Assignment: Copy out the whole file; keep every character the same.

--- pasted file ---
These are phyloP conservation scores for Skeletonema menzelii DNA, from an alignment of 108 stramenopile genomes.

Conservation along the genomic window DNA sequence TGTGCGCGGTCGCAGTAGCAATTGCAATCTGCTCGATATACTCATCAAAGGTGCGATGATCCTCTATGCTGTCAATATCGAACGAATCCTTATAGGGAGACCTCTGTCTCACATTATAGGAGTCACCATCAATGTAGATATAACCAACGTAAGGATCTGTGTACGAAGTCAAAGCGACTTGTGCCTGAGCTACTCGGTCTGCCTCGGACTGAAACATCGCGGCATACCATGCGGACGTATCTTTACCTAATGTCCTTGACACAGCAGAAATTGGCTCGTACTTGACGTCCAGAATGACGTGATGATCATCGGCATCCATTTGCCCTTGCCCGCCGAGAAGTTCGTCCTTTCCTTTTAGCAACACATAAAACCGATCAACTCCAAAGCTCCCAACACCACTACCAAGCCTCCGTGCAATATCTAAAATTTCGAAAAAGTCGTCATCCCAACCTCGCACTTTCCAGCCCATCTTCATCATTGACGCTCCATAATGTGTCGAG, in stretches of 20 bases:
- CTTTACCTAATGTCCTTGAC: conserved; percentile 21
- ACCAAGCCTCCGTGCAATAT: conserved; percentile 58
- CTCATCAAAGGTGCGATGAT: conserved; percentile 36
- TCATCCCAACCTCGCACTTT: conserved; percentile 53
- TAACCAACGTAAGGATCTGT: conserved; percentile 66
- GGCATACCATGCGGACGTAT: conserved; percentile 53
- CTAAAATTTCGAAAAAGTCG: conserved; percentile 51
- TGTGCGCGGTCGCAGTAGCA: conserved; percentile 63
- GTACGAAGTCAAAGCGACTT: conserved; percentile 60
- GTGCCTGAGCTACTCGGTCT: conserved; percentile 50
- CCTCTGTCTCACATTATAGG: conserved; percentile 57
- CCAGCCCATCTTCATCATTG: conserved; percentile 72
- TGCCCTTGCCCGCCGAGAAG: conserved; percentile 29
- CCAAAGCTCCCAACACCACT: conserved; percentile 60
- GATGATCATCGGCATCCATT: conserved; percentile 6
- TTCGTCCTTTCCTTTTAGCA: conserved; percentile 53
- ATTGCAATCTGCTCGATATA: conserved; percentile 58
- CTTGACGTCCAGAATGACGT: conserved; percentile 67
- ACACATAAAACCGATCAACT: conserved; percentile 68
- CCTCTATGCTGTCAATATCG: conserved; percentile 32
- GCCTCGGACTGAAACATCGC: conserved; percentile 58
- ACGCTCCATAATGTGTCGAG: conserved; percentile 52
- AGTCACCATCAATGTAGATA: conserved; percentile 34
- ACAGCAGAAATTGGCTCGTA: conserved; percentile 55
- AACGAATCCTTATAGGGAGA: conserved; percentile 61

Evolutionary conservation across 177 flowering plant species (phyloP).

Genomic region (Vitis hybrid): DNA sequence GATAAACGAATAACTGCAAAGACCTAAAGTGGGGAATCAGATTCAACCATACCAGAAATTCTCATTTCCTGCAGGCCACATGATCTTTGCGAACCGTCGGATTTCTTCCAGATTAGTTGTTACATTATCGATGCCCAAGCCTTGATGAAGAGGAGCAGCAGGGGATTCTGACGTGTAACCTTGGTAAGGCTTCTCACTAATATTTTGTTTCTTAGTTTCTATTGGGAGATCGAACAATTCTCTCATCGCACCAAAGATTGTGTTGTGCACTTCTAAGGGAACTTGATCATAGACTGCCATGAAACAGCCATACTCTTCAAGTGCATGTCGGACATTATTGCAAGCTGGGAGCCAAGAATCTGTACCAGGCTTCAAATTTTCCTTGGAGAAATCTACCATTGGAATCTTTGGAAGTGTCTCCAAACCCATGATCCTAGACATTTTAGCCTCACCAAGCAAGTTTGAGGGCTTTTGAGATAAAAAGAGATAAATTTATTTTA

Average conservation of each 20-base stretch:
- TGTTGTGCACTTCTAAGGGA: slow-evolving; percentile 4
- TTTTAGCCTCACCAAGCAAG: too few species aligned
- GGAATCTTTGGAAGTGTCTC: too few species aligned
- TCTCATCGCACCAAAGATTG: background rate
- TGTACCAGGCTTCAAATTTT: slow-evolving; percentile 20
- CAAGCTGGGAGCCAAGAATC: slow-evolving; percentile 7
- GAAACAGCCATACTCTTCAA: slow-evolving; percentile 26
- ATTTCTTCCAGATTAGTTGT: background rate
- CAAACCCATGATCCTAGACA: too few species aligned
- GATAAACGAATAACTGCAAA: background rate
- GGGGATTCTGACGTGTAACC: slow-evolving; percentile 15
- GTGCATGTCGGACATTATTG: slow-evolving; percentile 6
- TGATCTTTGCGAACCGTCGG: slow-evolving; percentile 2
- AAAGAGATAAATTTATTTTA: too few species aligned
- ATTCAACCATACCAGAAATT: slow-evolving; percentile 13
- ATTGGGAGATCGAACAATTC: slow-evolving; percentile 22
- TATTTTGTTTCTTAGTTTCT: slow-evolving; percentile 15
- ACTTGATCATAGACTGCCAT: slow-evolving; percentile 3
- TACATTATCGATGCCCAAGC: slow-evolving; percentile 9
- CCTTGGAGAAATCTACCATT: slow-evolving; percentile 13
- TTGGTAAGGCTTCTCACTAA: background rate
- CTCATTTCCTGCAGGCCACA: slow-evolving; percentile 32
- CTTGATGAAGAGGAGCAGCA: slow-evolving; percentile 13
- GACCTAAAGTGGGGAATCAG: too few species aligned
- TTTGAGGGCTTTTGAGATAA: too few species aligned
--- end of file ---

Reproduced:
These are phyloP conservation scores for Skeletonema menzelii DNA, from an alignment of 108 stramenopile genomes.

Conservation along the genomic window DNA sequence TGTGCGCGGTCGCAGTAGCAATTGCAATCTGCTCGATATACTCATCAAAGGTGCGATGATCCTCTATGCTGTCAATATCGAACGAATCCTTATAGGGAGACCTCTGTCTCACATTATAGGAGTCACCATCAATGTAGATATAACCAACGTAAGGATCTGTGTACGAAGTCAAAGCGACTTGTGCCTGAGCTACTCGGTCTGCCTCGGACTGAAACATCGCGGCATACCATGCGGACGTATCTTTACCTAATGTCCTTGACACAGCAGAAATTGGCTCGTACTTGACGTCCAGAATGACGTGATGATCATCGGCATCCATTTGCCCTTGCCCGCCGAGAAGTTCGTCCTTTCCTTTTAGCAACACATAAAACCGATCAACTCCAAAGCTCCCAACACCACTACCAAGCCTCCGTGCAATATCTAAAATTTCGAAAAAGTCGTCATCCCAACCTCGCACTTTCCAGCCCATCTTCATCATTGACGCTCCATAATGTGTCGAG, in stretches of 20 bases:
- CTTTACCTAATGTCCTTGAC: conserved; percentile 21
- ACCAAGCCTCCGTGCAATAT: conserved; percentile 58
- CTCATCAAAGGTGCGATGAT: conserved; percentile 36
- TCATCCCAACCTCGCACTTT: conserved; percentile 53
- TAACCAACGTAAGGATCTGT: conserved; percentile 66
- GGCATACCATGCGGACGTAT: conserved; percentile 53
- CTAAAATTTCGAAAAAGTCG: conserved; percentile 51
- TGTGCGCGGTCGCAGTAGCA: conserved; percentile 63
- GTACGAAGTCAAAGCGACTT: conserved; percentile 60
- GTGCCTGAGCTACTCGGTCT: conserved; percentile 50
- CCTCTGTCTCACATTATAGG: conserved; percentile 57
- CCAGCCCATCTTCATCATTG: conserved; percentile 72
- TGCCCTTGCCCGCCGAGAAG: conserved; percentile 29
- CCAAAGCTCCCAACACCACT: conserved; percentile 60
- GATGATCATCGGCATCCATT: conserved; percentile 6
- TTCGTCCTTTCCTTTTAGCA: conserved; percentile 53
- ATTGCAATCTGCTCGATATA: conserved; percentile 58
- CTTGACGTCCAGAATGACGT: conserved; percentile 67
- ACACATAAAACCGATCAACT: conserved; percentile 68
- CCTCTATGCTGTCAATATCG: conserved; percentile 32
- GCCTCGGACTGAAACATCGC: conserved; percentile 58
- ACGCTCCATAATGTGTCGAG: conserved; percentile 52
- AGTCACCATCAATGTAGATA: conserved; percentile 34
- ACAGCAGAAATTGGCTCGTA: conserved; percentile 55
- AACGAATCCTTATAGGGAGA: conserved; percentile 61

Evolutionary conservation across 177 flowering plant species (phyloP).

Genomic region (Vitis hybrid): DNA sequence GATAAACGAATAACTGCAAAGACCTAAAGTGGGGAATCAGATTCAACCATACCAGAAATTCTCATTTCCTGCAGGCCACATGATCTTTGCGAACCGTCGGATTTCTTCCAGATTAGTTGTTACATTATCGATGCCCAAGCCTTGATGAAGAGGAGCAGCAGGGGATTCTGACGTGTAACCTTGGTAAGGCTTCTCACTAATATTTTGTTTCTTAGTTTCTATTGGGAGATCGAACAATTCTCTCATCGCACCAAAGATTGTGTTGTGCACTTCTAAGGGAACTTGATCATAGACTGCCATGAAACAGCCATACTCTTCAAGTGCATGTCGGACATTATTGCAAGCTGGGAGCCAAGAATCTGTACCAGGCTTCAAATTTTCCTTGGAGAAATCTACCATTGGAATCTTTGGAAGTGTCTCCAAACCCATGATCCTAGACATTTTAGCCTCACCAAGCAAGTTTGAGGGCTTTTGAGATAAAAAGAGATAAATTTATTTTA

Average conservation of each 20-base stretch:
- TGTTGTGCACTTCTAAGGGA: slow-evolving; percentile 4
- TTTTAGCCTCACCAAGCAAG: too few species aligned
- GGAATCTTTGGAAGTGTCTC: too few species aligned
- TCTCATCGCACCAAAGATTG: background rate
- TGTACCAGGCTTCAAATTTT: slow-evolving; percentile 20
- CAAGCTGGGAGCCAAGAATC: slow-evolving; percentile 7
- GAAACAGCCATACTCTTCAA: slow-evolving; percentile 26
- ATTTCTTCCAGATTAGTTGT: background rate
- CAAACCCATGATCCTAGACA: too few species aligned
- GATAAACGAATAACTGCAAA: background rate
- GGGGATTCTGACGTGTAACC: slow-evolving; percentile 15
- GTGCATGTCGGACATTATTG: slow-evolving; percentile 6
- TGATCTTTGCGAACCGTCGG: slow-evolving; percentile 2
- AAAGAGATAAATTTATTTTA: too few species aligned
- ATTCAACCATACCAGAAATT: slow-evolving; percentile 13
- ATTGGGAGATCGAACAATTC: slow-evolving; percentile 22
- TATTTTGTTTCTTAGTTTCT: slow-evolving; percentile 15
- ACTTGATCATAGACTGCCAT: slow-evolving; percentile 3
- TACATTATCGATGCCCAAGC: slow-evolving; percentile 9
- CCTTGGAGAAATCTACCATT: slow-evolving; percentile 13
- TTGGTAAGGCTTCTCACTAA: background rate
- CTCATTTCCTGCAGGCCACA: slow-evolving; percentile 32
- CTTGATGAAGAGGAGCAGCA: slow-evolving; percentile 13
- GACCTAAAGTGGGGAATCAG: too few species aligned
- TTTGAGGGCTTTTGAGATAA: too few species aligned